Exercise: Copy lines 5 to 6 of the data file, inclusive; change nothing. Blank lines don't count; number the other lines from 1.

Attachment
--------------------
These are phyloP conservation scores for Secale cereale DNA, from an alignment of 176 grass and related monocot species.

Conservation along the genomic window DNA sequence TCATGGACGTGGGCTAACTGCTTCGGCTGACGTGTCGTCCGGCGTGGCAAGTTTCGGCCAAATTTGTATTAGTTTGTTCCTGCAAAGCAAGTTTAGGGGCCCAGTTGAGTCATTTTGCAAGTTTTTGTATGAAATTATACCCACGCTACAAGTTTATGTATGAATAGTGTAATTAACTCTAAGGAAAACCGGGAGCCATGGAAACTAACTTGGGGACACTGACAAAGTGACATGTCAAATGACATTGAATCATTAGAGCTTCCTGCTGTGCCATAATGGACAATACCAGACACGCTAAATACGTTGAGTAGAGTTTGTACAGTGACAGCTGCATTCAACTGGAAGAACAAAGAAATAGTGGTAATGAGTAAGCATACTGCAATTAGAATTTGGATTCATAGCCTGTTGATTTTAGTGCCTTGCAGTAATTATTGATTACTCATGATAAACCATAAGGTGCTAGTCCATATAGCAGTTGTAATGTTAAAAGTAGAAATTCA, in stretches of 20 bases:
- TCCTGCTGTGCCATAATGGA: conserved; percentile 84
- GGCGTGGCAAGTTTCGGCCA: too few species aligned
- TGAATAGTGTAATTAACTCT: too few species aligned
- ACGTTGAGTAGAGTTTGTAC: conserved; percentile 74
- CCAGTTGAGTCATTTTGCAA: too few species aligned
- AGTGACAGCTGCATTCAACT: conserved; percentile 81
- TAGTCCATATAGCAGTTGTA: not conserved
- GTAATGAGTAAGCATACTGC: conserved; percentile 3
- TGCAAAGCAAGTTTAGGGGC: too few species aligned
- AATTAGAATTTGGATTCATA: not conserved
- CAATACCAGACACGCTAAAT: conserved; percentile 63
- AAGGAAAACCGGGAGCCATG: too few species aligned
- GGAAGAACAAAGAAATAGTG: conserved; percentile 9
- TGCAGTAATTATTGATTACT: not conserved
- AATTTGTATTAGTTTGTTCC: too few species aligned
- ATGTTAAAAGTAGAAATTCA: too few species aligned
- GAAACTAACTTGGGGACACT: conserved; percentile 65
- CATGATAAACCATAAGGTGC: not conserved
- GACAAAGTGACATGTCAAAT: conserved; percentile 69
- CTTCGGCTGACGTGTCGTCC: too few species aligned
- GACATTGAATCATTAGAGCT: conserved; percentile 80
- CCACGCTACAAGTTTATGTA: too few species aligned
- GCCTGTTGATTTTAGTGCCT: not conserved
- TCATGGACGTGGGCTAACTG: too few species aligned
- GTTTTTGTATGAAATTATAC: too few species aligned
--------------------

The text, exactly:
- TGAATAGTGTAATTAACTCT: too few species aligned
- ACGTTGAGTAGAGTTTGTAC: conserved; percentile 74